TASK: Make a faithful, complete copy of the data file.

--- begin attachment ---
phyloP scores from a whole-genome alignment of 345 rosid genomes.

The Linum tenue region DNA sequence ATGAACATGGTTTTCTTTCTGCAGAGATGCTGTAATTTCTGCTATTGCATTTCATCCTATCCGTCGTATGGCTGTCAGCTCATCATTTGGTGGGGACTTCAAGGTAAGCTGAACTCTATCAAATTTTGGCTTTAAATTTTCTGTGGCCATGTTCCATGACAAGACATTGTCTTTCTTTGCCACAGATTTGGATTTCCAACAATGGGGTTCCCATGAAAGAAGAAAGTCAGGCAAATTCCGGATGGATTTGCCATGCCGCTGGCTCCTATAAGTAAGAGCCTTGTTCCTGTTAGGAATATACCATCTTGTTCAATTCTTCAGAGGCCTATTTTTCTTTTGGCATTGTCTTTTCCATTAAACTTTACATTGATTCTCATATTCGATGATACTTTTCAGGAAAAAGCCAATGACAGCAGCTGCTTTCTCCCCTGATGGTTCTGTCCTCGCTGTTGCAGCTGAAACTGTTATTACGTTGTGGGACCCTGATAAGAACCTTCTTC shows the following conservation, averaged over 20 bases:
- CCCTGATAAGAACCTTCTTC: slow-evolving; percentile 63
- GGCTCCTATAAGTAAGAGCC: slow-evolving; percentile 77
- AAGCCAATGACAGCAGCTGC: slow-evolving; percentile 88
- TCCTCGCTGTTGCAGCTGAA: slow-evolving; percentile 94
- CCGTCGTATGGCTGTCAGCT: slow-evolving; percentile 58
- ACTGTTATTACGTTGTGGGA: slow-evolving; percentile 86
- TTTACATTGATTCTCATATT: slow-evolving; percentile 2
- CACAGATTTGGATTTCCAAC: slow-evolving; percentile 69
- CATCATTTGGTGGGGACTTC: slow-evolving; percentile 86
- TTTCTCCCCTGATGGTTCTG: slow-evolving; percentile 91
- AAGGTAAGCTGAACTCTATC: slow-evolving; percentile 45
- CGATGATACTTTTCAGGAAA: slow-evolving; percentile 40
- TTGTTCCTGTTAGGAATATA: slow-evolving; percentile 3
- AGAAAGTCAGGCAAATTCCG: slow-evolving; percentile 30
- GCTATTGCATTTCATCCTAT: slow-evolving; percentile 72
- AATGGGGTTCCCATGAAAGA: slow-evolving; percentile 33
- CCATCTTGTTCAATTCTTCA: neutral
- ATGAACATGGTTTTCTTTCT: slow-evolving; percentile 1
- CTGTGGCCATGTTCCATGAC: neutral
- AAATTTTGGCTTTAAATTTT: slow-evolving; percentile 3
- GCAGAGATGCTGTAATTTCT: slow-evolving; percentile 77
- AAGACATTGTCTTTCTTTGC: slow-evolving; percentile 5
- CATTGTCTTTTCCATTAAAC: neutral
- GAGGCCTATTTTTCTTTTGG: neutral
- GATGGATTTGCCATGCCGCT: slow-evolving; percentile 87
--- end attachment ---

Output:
phyloP scores from a whole-genome alignment of 345 rosid genomes.

The Linum tenue region DNA sequence ATGAACATGGTTTTCTTTCTGCAGAGATGCTGTAATTTCTGCTATTGCATTTCATCCTATCCGTCGTATGGCTGTCAGCTCATCATTTGGTGGGGACTTCAAGGTAAGCTGAACTCTATCAAATTTTGGCTTTAAATTTTCTGTGGCCATGTTCCATGACAAGACATTGTCTTTCTTTGCCACAGATTTGGATTTCCAACAATGGGGTTCCCATGAAAGAAGAAAGTCAGGCAAATTCCGGATGGATTTGCCATGCCGCTGGCTCCTATAAGTAAGAGCCTTGTTCCTGTTAGGAATATACCATCTTGTTCAATTCTTCAGAGGCCTATTTTTCTTTTGGCATTGTCTTTTCCATTAAACTTTACATTGATTCTCATATTCGATGATACTTTTCAGGAAAAAGCCAATGACAGCAGCTGCTTTCTCCCCTGATGGTTCTGTCCTCGCTGTTGCAGCTGAAACTGTTATTACGTTGTGGGACCCTGATAAGAACCTTCTTC shows the following conservation, averaged over 20 bases:
- CCCTGATAAGAACCTTCTTC: slow-evolving; percentile 63
- GGCTCCTATAAGTAAGAGCC: slow-evolving; percentile 77
- AAGCCAATGACAGCAGCTGC: slow-evolving; percentile 88
- TCCTCGCTGTTGCAGCTGAA: slow-evolving; percentile 94
- CCGTCGTATGGCTGTCAGCT: slow-evolving; percentile 58
- ACTGTTATTACGTTGTGGGA: slow-evolving; percentile 86
- TTTACATTGATTCTCATATT: slow-evolving; percentile 2
- CACAGATTTGGATTTCCAAC: slow-evolving; percentile 69
- CATCATTTGGTGGGGACTTC: slow-evolving; percentile 86
- TTTCTCCCCTGATGGTTCTG: slow-evolving; percentile 91
- AAGGTAAGCTGAACTCTATC: slow-evolving; percentile 45
- CGATGATACTTTTCAGGAAA: slow-evolving; percentile 40
- TTGTTCCTGTTAGGAATATA: slow-evolving; percentile 3
- AGAAAGTCAGGCAAATTCCG: slow-evolving; percentile 30
- GCTATTGCATTTCATCCTAT: slow-evolving; percentile 72
- AATGGGGTTCCCATGAAAGA: slow-evolving; percentile 33
- CCATCTTGTTCAATTCTTCA: neutral
- ATGAACATGGTTTTCTTTCT: slow-evolving; percentile 1
- CTGTGGCCATGTTCCATGAC: neutral
- AAATTTTGGCTTTAAATTTT: slow-evolving; percentile 3
- GCAGAGATGCTGTAATTTCT: slow-evolving; percentile 77
- AAGACATTGTCTTTCTTTGC: slow-evolving; percentile 5
- CATTGTCTTTTCCATTAAAC: neutral
- GAGGCCTATTTTTCTTTTGG: neutral
- GATGGATTTGCCATGCCGCT: slow-evolving; percentile 87